As it turned out, the boyfriend had simply found a new partner and had gone to live with the lucky woman, pickle and all. By then, my story was very different.
When I sent this novel to agents, I noticed a distinct difference in their response. First of all I was getting replies a lot quicker than I had before. Writers are told to wait up to eight weeks before expecting a response, as agents are inundated with manuscripts, and in the past I had certainly waited several weeks before they told me they weren’t interested. When you send off a manuscript to an agent you usually send three chapters with a synopsis and a covering letter; if the agent is interested, they’ll ask to read the full manuscript. While occasionally agents had asked for the full manuscripts of my previous novels, mostly there was a deafening silence. This time nearly all of them asked to read the full novel.
And then I sent it to Kate Burke of Diane Banks Associates in London, and within a couple of days I had a reply asking for the full manuscript. And a couple of days after that, I received an email from her, asking if she could call me. Just a few hours later we’d agreed she would represent me. After so many years of wanting an agent, I had one and yes, it was the best feeling in the world.
I remember a friend asking how I knew I’d found the right agent for me. Kate had been an editor in several publishing houses for ten years before becoming an agent, so she assured me she could give me editorial support. Because she’d been an editor, she also knew who was the best person to approach with my novel. Within ten days of the final edits being submitted to her, she told me that Emily Griffin, an Editor at Headline in the UK wanted to buy Gone Without a Trace. The next day she told me there was a German auction for the novel, then just days later I was told that Danielle Perez, an editor with Penguin/Berkley in the US was interested. And then more offers came in for other languages: French, Russian, Polish, Czech and Slovak. And then a week later the TV and film rights were sold. So, yes, I think I do know I have the right agent!
But what made her the right agent, really, was helping me get it to a place where it could be submitted in the first place. She was ruthless, cutting paragraphs, pages, even a chapter if she felt it slowed down the action. Then she said, “Oh and we want 30,000 more words and more spooky things happening, please. Can you do it in two weeks?” That was when I knew I’d met my match!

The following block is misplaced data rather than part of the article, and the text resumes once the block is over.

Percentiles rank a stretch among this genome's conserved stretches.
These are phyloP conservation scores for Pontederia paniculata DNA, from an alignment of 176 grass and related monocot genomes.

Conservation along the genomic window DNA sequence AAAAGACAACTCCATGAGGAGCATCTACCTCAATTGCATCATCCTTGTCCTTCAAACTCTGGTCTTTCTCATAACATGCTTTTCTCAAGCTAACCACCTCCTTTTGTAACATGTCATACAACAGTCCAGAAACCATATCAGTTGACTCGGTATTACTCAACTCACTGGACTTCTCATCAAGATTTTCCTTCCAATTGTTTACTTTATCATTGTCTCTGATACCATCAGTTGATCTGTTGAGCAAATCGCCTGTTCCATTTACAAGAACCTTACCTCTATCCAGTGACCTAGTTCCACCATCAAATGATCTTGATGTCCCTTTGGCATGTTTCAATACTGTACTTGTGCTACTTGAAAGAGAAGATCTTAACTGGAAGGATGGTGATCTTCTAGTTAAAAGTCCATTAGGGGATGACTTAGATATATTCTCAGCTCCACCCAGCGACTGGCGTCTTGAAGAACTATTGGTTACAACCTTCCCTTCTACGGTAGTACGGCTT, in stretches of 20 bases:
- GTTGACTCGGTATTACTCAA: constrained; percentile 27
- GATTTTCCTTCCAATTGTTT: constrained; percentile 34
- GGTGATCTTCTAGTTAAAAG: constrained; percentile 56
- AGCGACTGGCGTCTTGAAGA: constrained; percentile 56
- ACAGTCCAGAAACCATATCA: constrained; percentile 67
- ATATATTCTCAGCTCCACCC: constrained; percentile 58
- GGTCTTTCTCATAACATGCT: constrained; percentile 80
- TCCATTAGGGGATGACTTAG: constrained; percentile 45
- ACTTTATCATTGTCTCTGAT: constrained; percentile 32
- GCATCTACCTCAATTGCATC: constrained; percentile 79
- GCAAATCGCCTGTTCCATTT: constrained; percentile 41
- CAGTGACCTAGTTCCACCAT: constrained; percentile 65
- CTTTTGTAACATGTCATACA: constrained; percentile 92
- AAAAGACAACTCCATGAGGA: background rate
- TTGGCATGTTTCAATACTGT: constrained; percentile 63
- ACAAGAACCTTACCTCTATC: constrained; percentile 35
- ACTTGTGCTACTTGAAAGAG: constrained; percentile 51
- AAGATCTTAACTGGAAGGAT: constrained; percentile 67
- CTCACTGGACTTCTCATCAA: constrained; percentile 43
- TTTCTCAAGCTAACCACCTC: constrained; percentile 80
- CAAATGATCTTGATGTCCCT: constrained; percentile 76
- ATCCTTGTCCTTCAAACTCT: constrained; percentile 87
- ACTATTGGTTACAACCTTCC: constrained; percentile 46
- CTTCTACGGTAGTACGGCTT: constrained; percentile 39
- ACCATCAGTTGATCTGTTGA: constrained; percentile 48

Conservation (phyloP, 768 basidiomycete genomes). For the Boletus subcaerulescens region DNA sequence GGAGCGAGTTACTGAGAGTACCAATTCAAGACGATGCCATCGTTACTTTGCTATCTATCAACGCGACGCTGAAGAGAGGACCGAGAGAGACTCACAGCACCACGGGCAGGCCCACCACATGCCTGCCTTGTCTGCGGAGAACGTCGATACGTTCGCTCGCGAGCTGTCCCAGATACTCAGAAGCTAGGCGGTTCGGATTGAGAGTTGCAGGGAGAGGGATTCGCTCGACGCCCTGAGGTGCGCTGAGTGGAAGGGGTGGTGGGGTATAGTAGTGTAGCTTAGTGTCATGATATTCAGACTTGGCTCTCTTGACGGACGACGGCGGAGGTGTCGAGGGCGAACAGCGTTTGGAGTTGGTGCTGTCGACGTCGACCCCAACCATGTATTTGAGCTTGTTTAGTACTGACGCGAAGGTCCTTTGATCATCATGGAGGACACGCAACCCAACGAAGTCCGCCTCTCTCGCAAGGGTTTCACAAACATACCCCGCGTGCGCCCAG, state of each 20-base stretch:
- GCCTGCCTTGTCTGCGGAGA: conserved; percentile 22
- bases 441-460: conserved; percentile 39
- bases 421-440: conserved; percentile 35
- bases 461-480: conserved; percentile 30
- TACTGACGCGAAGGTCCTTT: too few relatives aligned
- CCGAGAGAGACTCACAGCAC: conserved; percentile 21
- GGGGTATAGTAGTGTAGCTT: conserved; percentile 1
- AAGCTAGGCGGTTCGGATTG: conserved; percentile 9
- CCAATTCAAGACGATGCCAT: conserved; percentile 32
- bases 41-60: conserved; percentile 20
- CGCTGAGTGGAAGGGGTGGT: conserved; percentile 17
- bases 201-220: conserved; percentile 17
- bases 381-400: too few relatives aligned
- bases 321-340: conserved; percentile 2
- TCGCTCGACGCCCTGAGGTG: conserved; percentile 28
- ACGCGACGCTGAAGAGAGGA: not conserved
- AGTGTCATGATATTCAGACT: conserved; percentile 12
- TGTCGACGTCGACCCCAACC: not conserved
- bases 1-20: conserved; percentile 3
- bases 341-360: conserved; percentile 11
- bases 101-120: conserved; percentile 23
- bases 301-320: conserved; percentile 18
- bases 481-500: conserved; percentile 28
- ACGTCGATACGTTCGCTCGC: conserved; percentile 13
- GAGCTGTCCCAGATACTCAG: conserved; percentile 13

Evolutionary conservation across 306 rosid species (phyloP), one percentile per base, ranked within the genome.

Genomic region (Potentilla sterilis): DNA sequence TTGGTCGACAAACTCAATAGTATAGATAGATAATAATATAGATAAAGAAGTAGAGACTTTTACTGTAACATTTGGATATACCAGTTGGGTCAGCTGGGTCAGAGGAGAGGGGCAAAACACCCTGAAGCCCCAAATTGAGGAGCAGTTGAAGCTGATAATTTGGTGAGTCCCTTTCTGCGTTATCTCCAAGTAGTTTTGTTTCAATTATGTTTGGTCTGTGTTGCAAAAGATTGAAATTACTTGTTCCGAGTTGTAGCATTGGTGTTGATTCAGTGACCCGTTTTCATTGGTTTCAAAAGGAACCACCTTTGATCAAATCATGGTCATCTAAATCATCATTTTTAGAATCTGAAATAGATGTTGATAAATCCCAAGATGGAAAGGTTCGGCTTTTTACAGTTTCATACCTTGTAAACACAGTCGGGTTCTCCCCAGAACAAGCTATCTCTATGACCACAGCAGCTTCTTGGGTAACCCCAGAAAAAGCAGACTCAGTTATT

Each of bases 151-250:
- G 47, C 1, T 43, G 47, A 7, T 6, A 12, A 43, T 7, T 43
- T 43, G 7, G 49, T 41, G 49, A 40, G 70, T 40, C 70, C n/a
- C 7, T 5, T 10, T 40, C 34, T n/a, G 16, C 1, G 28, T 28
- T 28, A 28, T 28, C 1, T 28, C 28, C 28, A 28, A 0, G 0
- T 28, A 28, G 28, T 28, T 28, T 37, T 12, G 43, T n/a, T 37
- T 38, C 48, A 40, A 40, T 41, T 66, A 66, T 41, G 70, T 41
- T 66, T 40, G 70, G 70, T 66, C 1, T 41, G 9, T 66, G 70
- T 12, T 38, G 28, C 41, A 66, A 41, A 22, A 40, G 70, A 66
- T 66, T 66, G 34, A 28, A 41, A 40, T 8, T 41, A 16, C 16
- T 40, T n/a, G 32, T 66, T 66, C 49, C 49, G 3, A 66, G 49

To any aspiring writers, I hope my story shows the importance of never giving up your dream. It’s so easy to give up when you’re being rejected, but take on board what critics say, keep going, write another and another until one day an agent will call you and tell you she has faith in you.
No one ever disappears completely…
You leave for work one morning.
Another day in your normal life.
Until you come home to discover that your boyfriend has gone.
His belongings have disappeared.
He hasn’t been at work for weeks.
It’s as if he never existed.
But that’s not possible, is it?
And there is worse still to come.
Because just as you are searching for him
someone is also watching you.
About the author:
Mary lives on the Wirral, across the River Mersey from Liverpool and has lived there since moving to Liverpool to study Philosophy and Politics at the University. She taught for many years but grabbed the chance of voluntary redundancy to try to get a novel published. She loves to walk by the river, swim and meet up with friends. She’s currently reading pre-release copies by debut authors: Yesterday by Felicia Yap, Everything but the Truth by Gillian McAllister and The Space Between the Stars by Anne Corlett.